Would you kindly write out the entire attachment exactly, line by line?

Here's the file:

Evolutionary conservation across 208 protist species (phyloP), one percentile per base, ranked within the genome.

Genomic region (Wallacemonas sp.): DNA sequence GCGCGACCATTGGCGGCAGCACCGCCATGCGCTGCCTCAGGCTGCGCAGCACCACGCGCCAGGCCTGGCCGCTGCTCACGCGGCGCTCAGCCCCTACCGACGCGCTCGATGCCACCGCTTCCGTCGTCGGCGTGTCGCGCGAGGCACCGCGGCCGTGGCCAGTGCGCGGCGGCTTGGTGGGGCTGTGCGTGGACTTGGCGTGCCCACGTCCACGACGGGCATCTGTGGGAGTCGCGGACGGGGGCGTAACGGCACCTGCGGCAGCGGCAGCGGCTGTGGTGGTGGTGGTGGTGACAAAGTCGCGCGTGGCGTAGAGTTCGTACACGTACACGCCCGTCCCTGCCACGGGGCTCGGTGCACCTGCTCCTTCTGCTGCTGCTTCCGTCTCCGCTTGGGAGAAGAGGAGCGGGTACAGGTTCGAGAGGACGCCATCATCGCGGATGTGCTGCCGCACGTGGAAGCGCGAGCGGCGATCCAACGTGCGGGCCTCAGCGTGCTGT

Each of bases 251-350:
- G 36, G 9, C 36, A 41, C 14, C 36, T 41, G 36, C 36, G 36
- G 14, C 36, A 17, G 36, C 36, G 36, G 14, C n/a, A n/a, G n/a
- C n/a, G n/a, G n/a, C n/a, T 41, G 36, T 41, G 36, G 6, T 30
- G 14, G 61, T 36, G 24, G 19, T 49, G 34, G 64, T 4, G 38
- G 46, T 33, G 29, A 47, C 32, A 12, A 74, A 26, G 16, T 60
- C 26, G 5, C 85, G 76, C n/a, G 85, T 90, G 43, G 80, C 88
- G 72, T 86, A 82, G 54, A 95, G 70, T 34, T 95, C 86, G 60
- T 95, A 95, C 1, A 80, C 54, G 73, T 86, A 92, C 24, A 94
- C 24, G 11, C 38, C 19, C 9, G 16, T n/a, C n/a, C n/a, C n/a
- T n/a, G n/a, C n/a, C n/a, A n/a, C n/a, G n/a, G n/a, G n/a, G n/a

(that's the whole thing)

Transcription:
Evolutionary conservation across 208 protist species (phyloP), one percentile per base, ranked within the genome.

Genomic region (Wallacemonas sp.): DNA sequence GCGCGACCATTGGCGGCAGCACCGCCATGCGCTGCCTCAGGCTGCGCAGCACCACGCGCCAGGCCTGGCCGCTGCTCACGCGGCGCTCAGCCCCTACCGACGCGCTCGATGCCACCGCTTCCGTCGTCGGCGTGTCGCGCGAGGCACCGCGGCCGTGGCCAGTGCGCGGCGGCTTGGTGGGGCTGTGCGTGGACTTGGCGTGCCCACGTCCACGACGGGCATCTGTGGGAGTCGCGGACGGGGGCGTAACGGCACCTGCGGCAGCGGCAGCGGCTGTGGTGGTGGTGGTGGTGACAAAGTCGCGCGTGGCGTAGAGTTCGTACACGTACACGCCCGTCCCTGCCACGGGGCTCGGTGCACCTGCTCCTTCTGCTGCTGCTTCCGTCTCCGCTTGGGAGAAGAGGAGCGGGTACAGGTTCGAGAGGACGCCATCATCGCGGATGTGCTGCCGCACGTGGAAGCGCGAGCGGCGATCCAACGTGCGGGCCTCAGCGTGCTGT

Each of bases 251-350:
- G 36, G 9, C 36, A 41, C 14, C 36, T 41, G 36, C 36, G 36
- G 14, C 36, A 17, G 36, C 36, G 36, G 14, C n/a, A n/a, G n/a
- C n/a, G n/a, G n/a, C n/a, T 41, G 36, T 41, G 36, G 6, T 30
- G 14, G 61, T 36, G 24, G 19, T 49, G 34, G 64, T 4, G 38
- G 46, T 33, G 29, A 47, C 32, A 12, A 74, A 26, G 16, T 60
- C 26, G 5, C 85, G 76, C n/a, G 85, T 90, G 43, G 80, C 88
- G 72, T 86, A 82, G 54, A 95, G 70, T 34, T 95, C 86, G 60
- T 95, A 95, C 1, A 80, C 54, G 73, T 86, A 92, C 24, A 94
- C 24, G 11, C 38, C 19, C 9, G 16, T n/a, C n/a, C n/a, C n/a
- T n/a, G n/a, C n/a, C n/a, A n/a, C n/a, G n/a, G n/a, G n/a, G n/a